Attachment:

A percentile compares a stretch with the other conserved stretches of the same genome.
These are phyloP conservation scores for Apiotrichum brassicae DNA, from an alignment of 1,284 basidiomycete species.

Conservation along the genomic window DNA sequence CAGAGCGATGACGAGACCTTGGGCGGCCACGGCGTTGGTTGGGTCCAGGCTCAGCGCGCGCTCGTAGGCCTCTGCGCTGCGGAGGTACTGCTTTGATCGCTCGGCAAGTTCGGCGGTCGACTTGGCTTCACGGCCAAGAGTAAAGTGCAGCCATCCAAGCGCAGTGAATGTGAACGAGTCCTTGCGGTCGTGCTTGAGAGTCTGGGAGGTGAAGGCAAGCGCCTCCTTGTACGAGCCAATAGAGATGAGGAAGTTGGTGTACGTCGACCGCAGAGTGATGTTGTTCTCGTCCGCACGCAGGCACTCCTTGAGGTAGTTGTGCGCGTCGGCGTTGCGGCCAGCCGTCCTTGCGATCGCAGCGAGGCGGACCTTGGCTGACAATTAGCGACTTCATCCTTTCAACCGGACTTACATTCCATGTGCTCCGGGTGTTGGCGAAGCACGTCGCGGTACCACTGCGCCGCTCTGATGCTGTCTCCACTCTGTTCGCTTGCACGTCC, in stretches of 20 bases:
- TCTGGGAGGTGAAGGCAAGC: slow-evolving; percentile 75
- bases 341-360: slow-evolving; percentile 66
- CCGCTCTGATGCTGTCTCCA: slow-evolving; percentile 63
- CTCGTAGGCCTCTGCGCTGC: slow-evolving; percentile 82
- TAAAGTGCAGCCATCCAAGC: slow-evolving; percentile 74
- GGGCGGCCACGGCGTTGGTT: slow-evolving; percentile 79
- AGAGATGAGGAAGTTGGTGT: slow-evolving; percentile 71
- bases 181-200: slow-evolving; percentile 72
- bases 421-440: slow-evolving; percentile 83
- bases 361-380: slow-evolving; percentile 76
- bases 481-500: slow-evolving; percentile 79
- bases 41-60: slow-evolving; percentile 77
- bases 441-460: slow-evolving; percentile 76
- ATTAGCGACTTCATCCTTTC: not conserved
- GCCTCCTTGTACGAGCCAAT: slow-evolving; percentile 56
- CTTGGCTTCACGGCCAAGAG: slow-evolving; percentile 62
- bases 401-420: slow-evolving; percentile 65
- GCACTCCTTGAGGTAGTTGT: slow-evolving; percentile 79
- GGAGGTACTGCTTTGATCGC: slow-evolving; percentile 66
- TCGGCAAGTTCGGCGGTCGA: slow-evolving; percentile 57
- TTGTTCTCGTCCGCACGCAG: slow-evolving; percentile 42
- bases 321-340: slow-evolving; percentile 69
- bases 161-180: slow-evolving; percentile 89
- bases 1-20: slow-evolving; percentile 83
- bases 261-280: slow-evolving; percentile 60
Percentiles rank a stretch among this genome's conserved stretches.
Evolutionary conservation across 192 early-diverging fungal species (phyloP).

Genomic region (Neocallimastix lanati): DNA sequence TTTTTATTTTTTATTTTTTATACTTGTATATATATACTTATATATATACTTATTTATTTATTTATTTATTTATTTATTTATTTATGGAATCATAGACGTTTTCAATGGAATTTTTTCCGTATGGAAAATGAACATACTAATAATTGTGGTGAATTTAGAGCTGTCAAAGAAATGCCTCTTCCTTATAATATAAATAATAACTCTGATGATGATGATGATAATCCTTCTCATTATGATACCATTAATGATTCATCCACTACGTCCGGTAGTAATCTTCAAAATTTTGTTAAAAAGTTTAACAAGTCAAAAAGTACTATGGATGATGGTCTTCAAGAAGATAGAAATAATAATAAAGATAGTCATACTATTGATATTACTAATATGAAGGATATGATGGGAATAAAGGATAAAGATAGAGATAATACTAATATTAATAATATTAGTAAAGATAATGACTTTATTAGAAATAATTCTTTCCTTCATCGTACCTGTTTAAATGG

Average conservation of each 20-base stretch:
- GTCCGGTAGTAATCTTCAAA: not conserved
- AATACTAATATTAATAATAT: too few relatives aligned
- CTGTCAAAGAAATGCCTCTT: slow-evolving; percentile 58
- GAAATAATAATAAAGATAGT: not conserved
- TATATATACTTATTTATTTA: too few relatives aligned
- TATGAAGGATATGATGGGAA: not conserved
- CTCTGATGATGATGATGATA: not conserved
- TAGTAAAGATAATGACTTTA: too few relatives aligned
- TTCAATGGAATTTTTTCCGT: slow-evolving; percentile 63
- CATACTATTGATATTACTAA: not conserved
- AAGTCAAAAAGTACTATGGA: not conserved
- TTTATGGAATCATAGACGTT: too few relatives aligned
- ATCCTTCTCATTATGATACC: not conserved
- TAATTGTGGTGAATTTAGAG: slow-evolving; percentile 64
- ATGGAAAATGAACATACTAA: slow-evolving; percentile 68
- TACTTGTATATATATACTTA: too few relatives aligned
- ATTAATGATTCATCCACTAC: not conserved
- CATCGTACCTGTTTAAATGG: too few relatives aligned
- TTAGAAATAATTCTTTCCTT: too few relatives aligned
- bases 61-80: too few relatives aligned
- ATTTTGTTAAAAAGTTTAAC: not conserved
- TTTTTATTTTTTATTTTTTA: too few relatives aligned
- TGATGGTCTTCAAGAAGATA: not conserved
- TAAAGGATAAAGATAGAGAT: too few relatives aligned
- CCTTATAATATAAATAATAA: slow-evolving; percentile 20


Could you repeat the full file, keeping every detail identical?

A percentile compares a stretch with the other conserved stretches of the same genome.
These are phyloP conservation scores for Apiotrichum brassicae DNA, from an alignment of 1,284 basidiomycete species.

Conservation along the genomic window DNA sequence CAGAGCGATGACGAGACCTTGGGCGGCCACGGCGTTGGTTGGGTCCAGGCTCAGCGCGCGCTCGTAGGCCTCTGCGCTGCGGAGGTACTGCTTTGATCGCTCGGCAAGTTCGGCGGTCGACTTGGCTTCACGGCCAAGAGTAAAGTGCAGCCATCCAAGCGCAGTGAATGTGAACGAGTCCTTGCGGTCGTGCTTGAGAGTCTGGGAGGTGAAGGCAAGCGCCTCCTTGTACGAGCCAATAGAGATGAGGAAGTTGGTGTACGTCGACCGCAGAGTGATGTTGTTCTCGTCCGCACGCAGGCACTCCTTGAGGTAGTTGTGCGCGTCGGCGTTGCGGCCAGCCGTCCTTGCGATCGCAGCGAGGCGGACCTTGGCTGACAATTAGCGACTTCATCCTTTCAACCGGACTTACATTCCATGTGCTCCGGGTGTTGGCGAAGCACGTCGCGGTACCACTGCGCCGCTCTGATGCTGTCTCCACTCTGTTCGCTTGCACGTCC, in stretches of 20 bases:
- TCTGGGAGGTGAAGGCAAGC: slow-evolving; percentile 75
- bases 341-360: slow-evolving; percentile 66
- CCGCTCTGATGCTGTCTCCA: slow-evolving; percentile 63
- CTCGTAGGCCTCTGCGCTGC: slow-evolving; percentile 82
- TAAAGTGCAGCCATCCAAGC: slow-evolving; percentile 74
- GGGCGGCCACGGCGTTGGTT: slow-evolving; percentile 79
- AGAGATGAGGAAGTTGGTGT: slow-evolving; percentile 71
- bases 181-200: slow-evolving; percentile 72
- bases 421-440: slow-evolving; percentile 83
- bases 361-380: slow-evolving; percentile 76
- bases 481-500: slow-evolving; percentile 79
- bases 41-60: slow-evolving; percentile 77
- bases 441-460: slow-evolving; percentile 76
- ATTAGCGACTTCATCCTTTC: not conserved
- GCCTCCTTGTACGAGCCAAT: slow-evolving; percentile 56
- CTTGGCTTCACGGCCAAGAG: slow-evolving; percentile 62
- bases 401-420: slow-evolving; percentile 65
- GCACTCCTTGAGGTAGTTGT: slow-evolving; percentile 79
- GGAGGTACTGCTTTGATCGC: slow-evolving; percentile 66
- TCGGCAAGTTCGGCGGTCGA: slow-evolving; percentile 57
- TTGTTCTCGTCCGCACGCAG: slow-evolving; percentile 42
- bases 321-340: slow-evolving; percentile 69
- bases 161-180: slow-evolving; percentile 89
- bases 1-20: slow-evolving; percentile 83
- bases 261-280: slow-evolving; percentile 60
Percentiles rank a stretch among this genome's conserved stretches.
Evolutionary conservation across 192 early-diverging fungal species (phyloP).

Genomic region (Neocallimastix lanati): DNA sequence TTTTTATTTTTTATTTTTTATACTTGTATATATATACTTATATATATACTTATTTATTTATTTATTTATTTATTTATTTATTTATGGAATCATAGACGTTTTCAATGGAATTTTTTCCGTATGGAAAATGAACATACTAATAATTGTGGTGAATTTAGAGCTGTCAAAGAAATGCCTCTTCCTTATAATATAAATAATAACTCTGATGATGATGATGATAATCCTTCTCATTATGATACCATTAATGATTCATCCACTACGTCCGGTAGTAATCTTCAAAATTTTGTTAAAAAGTTTAACAAGTCAAAAAGTACTATGGATGATGGTCTTCAAGAAGATAGAAATAATAATAAAGATAGTCATACTATTGATATTACTAATATGAAGGATATGATGGGAATAAAGGATAAAGATAGAGATAATACTAATATTAATAATATTAGTAAAGATAATGACTTTATTAGAAATAATTCTTTCCTTCATCGTACCTGTTTAAATGG

Average conservation of each 20-base stretch:
- GTCCGGTAGTAATCTTCAAA: not conserved
- AATACTAATATTAATAATAT: too few relatives aligned
- CTGTCAAAGAAATGCCTCTT: slow-evolving; percentile 58
- GAAATAATAATAAAGATAGT: not conserved
- TATATATACTTATTTATTTA: too few relatives aligned
- TATGAAGGATATGATGGGAA: not conserved
- CTCTGATGATGATGATGATA: not conserved
- TAGTAAAGATAATGACTTTA: too few relatives aligned
- TTCAATGGAATTTTTTCCGT: slow-evolving; percentile 63
- CATACTATTGATATTACTAA: not conserved
- AAGTCAAAAAGTACTATGGA: not conserved
- TTTATGGAATCATAGACGTT: too few relatives aligned
- ATCCTTCTCATTATGATACC: not conserved
- TAATTGTGGTGAATTTAGAG: slow-evolving; percentile 64
- ATGGAAAATGAACATACTAA: slow-evolving; percentile 68
- TACTTGTATATATATACTTA: too few relatives aligned
- ATTAATGATTCATCCACTAC: not conserved
- CATCGTACCTGTTTAAATGG: too few relatives aligned
- TTAGAAATAATTCTTTCCTT: too few relatives aligned
- bases 61-80: too few relatives aligned
- ATTTTGTTAAAAAGTTTAAC: not conserved
- TTTTTATTTTTTATTTTTTA: too few relatives aligned
- TGATGGTCTTCAAGAAGATA: not conserved
- TAAAGGATAAAGATAGAGAT: too few relatives aligned
- CCTTATAATATAAATAATAA: slow-evolving; percentile 20